End of cheap money spooks Wall Street

Business correspondent analyses the recent stock market plummet

Image: Alex Proimos

On Monday, positive economic data in terms of employment and wages led to a somewhat perverse response from the US markets, who fear inflationary pressures from the now bullish economy will lead to a further tightening of monetary policy, and at a faster pace than previously thought.

Investors in Wall Street were quick to react, fearing an overvaluation of stocks when compared to companies’ profits and overall soundness. This asset bubble has been fueled by cheap liquidity – the norm ever since the 2008 financial crisis when policymakers slashed interest rates to near zero and artificially pumped billions of dollars into the world economy through successive rounds of Quantitative Easing, which policymakers globally are now beginning to draw to a close. This led to a sharp drop in the Dow Jones which fell by 4.6 per cent, the largest drop in a single day since 2011’s “Black Monday” when Standard & Poor’s downgraded the US’s credit rating in the midst of the Global Recession. This sentiment quickly spread across Europe and Asia who also suffered lesser, but nonetheless considerable, losses.

The White House was quick to reassure investors and the wider American public that the economy’s fundamentals remained strong, with an apparent attempt by Trump to distance himself from the market plunge. Most economists are seeing this fall in global markets as a mere correction, not a crash, with fears that companies had been artificially supported by cheap credit, which is unsustainable in the long term.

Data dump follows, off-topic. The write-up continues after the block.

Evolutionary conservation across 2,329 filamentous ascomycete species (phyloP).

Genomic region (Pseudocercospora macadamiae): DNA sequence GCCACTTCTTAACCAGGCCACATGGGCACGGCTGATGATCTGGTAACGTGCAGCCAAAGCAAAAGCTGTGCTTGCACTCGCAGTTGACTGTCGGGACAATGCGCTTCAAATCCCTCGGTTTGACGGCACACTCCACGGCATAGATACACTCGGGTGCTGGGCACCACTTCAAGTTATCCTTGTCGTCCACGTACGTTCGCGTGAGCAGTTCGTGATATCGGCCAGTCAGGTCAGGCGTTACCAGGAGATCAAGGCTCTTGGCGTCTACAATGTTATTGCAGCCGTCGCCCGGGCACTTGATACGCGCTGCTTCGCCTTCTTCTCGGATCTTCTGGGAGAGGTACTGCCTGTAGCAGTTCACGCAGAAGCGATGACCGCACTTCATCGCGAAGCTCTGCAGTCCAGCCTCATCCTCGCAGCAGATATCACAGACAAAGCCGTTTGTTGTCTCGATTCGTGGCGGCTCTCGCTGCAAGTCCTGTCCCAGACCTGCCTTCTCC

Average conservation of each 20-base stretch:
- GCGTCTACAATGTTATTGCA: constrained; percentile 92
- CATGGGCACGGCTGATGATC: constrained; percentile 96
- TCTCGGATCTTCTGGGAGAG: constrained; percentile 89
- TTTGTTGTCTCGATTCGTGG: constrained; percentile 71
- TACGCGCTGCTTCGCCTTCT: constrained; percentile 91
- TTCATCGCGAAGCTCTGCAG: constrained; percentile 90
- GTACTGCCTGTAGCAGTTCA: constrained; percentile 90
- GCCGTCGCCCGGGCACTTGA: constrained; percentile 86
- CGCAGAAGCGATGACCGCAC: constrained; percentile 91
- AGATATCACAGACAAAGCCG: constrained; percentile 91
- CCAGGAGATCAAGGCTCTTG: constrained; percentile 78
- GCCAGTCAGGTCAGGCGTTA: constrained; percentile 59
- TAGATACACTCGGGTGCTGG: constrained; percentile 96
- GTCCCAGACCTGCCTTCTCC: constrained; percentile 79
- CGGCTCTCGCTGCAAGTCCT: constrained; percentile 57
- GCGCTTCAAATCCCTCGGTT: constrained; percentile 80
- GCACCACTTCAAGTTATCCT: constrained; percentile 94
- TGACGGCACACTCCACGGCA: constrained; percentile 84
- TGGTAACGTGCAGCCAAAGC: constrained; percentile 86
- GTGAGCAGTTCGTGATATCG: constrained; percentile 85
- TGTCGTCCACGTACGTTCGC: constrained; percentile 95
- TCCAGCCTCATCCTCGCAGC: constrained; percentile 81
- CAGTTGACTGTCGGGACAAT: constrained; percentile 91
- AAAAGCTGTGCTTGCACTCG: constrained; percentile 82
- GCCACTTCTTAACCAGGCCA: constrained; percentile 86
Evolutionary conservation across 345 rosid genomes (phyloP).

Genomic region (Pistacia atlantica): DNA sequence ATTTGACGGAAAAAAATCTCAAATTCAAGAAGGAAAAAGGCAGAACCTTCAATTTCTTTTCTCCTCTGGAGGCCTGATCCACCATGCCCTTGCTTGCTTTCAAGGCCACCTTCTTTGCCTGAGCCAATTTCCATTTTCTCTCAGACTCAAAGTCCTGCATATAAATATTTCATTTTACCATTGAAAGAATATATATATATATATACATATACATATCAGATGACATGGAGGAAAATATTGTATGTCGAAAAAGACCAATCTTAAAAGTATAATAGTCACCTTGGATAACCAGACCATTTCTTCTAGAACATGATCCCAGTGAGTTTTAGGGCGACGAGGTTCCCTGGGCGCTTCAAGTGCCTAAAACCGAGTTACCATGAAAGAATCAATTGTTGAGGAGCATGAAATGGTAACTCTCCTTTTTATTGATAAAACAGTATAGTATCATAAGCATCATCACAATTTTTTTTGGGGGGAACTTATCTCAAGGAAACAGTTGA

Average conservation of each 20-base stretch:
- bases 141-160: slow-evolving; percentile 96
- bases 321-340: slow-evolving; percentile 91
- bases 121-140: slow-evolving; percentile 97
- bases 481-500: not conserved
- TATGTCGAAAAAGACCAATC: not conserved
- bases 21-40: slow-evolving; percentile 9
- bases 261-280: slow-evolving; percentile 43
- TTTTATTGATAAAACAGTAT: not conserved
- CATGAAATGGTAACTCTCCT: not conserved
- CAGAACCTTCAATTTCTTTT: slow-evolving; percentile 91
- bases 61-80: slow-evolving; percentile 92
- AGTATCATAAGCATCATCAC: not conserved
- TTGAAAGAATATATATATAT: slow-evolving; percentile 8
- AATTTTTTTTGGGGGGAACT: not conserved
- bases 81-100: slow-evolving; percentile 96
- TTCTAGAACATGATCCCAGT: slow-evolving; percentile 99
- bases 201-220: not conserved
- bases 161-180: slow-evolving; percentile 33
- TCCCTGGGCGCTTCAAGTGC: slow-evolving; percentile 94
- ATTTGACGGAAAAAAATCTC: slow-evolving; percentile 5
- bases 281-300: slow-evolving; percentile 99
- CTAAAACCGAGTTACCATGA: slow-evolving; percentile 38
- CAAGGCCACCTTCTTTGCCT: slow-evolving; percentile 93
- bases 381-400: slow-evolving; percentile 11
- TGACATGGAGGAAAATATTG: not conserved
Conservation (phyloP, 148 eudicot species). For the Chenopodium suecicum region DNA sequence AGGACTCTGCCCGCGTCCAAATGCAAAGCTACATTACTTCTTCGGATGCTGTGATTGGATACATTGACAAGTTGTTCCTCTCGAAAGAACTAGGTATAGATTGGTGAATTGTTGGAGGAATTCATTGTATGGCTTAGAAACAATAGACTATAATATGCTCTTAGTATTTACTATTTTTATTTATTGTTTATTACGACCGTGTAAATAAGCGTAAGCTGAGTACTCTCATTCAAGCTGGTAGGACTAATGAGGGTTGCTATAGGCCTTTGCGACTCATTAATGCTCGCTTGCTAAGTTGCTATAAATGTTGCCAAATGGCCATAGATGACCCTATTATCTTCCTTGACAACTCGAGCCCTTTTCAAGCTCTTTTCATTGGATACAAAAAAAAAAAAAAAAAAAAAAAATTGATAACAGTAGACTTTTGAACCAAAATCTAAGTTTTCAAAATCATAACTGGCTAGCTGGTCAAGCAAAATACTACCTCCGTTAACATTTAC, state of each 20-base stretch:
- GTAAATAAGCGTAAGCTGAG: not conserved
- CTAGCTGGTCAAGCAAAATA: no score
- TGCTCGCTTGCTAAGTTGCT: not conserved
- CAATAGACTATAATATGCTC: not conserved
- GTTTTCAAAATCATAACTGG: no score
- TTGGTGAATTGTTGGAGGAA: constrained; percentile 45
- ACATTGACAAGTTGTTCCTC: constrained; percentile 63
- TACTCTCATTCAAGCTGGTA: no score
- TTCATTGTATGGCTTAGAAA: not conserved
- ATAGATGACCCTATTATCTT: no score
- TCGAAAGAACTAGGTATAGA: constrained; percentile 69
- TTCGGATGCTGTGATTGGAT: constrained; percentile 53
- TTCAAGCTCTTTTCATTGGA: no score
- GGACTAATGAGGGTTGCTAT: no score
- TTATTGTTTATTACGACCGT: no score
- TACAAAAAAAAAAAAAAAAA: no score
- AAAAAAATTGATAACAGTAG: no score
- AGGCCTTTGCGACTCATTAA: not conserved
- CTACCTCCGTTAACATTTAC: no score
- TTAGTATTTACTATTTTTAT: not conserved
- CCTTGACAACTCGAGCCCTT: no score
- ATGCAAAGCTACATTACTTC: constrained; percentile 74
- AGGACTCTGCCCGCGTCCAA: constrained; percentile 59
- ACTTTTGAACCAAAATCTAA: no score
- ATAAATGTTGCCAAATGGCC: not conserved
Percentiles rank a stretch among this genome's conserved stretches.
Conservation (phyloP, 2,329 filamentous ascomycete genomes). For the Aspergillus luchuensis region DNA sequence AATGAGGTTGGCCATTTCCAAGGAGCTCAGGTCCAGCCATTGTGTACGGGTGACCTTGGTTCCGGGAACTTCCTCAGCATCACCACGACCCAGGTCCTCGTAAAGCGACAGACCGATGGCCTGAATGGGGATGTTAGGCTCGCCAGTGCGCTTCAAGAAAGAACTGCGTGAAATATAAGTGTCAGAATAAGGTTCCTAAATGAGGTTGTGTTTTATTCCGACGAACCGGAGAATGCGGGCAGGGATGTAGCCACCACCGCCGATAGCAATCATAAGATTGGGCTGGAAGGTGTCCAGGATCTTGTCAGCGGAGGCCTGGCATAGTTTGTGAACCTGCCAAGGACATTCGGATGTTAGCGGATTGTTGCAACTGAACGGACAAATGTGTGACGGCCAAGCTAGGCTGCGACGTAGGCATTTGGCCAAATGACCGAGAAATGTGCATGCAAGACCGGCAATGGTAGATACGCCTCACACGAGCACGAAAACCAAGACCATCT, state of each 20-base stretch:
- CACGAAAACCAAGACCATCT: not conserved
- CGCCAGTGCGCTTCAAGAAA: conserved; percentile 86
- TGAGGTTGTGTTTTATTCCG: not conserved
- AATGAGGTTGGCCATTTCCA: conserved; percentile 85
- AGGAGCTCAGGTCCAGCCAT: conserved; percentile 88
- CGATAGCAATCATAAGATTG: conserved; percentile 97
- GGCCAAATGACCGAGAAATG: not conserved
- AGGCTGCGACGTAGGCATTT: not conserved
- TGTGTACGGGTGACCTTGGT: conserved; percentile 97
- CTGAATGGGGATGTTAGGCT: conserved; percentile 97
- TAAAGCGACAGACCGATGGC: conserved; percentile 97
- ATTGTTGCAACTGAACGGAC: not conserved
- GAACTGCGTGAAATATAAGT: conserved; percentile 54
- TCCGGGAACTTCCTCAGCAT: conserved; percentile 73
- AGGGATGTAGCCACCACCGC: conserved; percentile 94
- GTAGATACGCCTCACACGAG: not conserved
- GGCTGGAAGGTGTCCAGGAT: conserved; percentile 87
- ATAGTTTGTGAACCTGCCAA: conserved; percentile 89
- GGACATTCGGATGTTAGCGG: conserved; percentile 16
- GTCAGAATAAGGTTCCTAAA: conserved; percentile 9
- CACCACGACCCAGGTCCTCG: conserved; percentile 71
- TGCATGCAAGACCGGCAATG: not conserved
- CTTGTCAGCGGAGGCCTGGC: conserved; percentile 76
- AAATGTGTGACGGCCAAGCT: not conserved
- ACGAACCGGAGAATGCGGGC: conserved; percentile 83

This plunge in the markets must seem like a flashback to 2008, hopefully reminding investors of the apparent risks in the markets, stemming any hubris that ultimately develops after a period of market buoyancy. The only underlying fear within the global markets is the risk of an overheating economy with unsustainable high levels of global growth, especially within the advanced economies, meaning the return of hawkish monetary policy. This has the potential, if not applied correctly, to curb the strong recovery of the economy.

Europe didn’t see anywhere near as drastic falls in asset prices because wages and inflationary pressure remain weak, giving more breathing room for central bank policymakers, in particular those at the European Central Bank. This reduces the risk of any accelerated tightening of monetary policy and suggests that high levels of monetary stimulus will persist.

Following Monday’s precipitous decline markets have become increasingly volatile and continued to tumble, indicating that this period of correction may continue for some time. Although the markets have been volatile and the current market mood appears negative, under lying economic performance is positive. It is too early to see Trump’s impact on the American economy, with the US President’s tax reform only passed a month and a half ago. The future seems bright, and unless the loose monetary policy has caused any widespread mal-investment, the long-term prospects of the world and US economies look healthy with a continued bull in markets seeming likely, albeit with increased volatility.

One comment

  1. That’s a shrewd answer to a tricky qutesion